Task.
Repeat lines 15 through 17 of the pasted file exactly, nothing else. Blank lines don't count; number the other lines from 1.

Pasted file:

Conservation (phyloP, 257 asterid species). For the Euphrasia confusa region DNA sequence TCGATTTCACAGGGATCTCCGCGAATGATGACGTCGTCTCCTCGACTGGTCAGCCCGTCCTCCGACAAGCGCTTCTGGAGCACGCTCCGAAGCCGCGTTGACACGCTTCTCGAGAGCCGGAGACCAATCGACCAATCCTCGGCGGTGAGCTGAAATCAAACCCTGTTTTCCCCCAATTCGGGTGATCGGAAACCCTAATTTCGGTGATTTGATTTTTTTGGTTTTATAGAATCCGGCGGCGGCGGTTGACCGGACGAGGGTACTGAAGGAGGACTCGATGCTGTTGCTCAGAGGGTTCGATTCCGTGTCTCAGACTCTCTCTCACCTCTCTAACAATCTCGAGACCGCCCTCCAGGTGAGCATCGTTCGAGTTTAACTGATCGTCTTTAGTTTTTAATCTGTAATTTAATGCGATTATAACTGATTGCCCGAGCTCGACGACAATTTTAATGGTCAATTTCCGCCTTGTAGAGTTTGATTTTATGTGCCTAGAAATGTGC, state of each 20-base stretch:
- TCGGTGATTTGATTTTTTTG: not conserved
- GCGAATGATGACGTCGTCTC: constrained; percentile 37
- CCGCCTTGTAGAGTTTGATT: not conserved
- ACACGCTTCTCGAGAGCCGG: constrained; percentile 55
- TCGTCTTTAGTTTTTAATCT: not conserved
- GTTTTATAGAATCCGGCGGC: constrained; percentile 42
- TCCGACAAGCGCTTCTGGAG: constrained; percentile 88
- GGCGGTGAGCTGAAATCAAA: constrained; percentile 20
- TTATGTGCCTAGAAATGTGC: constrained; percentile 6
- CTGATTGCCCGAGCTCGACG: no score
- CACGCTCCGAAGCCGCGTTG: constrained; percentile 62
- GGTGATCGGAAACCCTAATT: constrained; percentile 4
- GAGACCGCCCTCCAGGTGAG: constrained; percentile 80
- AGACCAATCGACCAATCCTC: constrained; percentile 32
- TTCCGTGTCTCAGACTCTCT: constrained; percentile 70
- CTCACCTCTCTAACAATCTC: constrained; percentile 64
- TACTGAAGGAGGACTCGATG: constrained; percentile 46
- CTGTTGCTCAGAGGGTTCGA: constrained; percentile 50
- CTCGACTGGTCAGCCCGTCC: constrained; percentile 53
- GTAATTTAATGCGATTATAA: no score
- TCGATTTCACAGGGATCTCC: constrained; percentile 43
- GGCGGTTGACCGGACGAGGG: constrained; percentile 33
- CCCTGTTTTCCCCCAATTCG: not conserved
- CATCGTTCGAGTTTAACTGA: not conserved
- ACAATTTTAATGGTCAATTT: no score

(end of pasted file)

- AGACCAATCGACCAATCCTC: constrained; percentile 32
- TTCCGTGTCTCAGACTCTCT: constrained; percentile 70
- CTCACCTCTCTAACAATCTC: constrained; percentile 64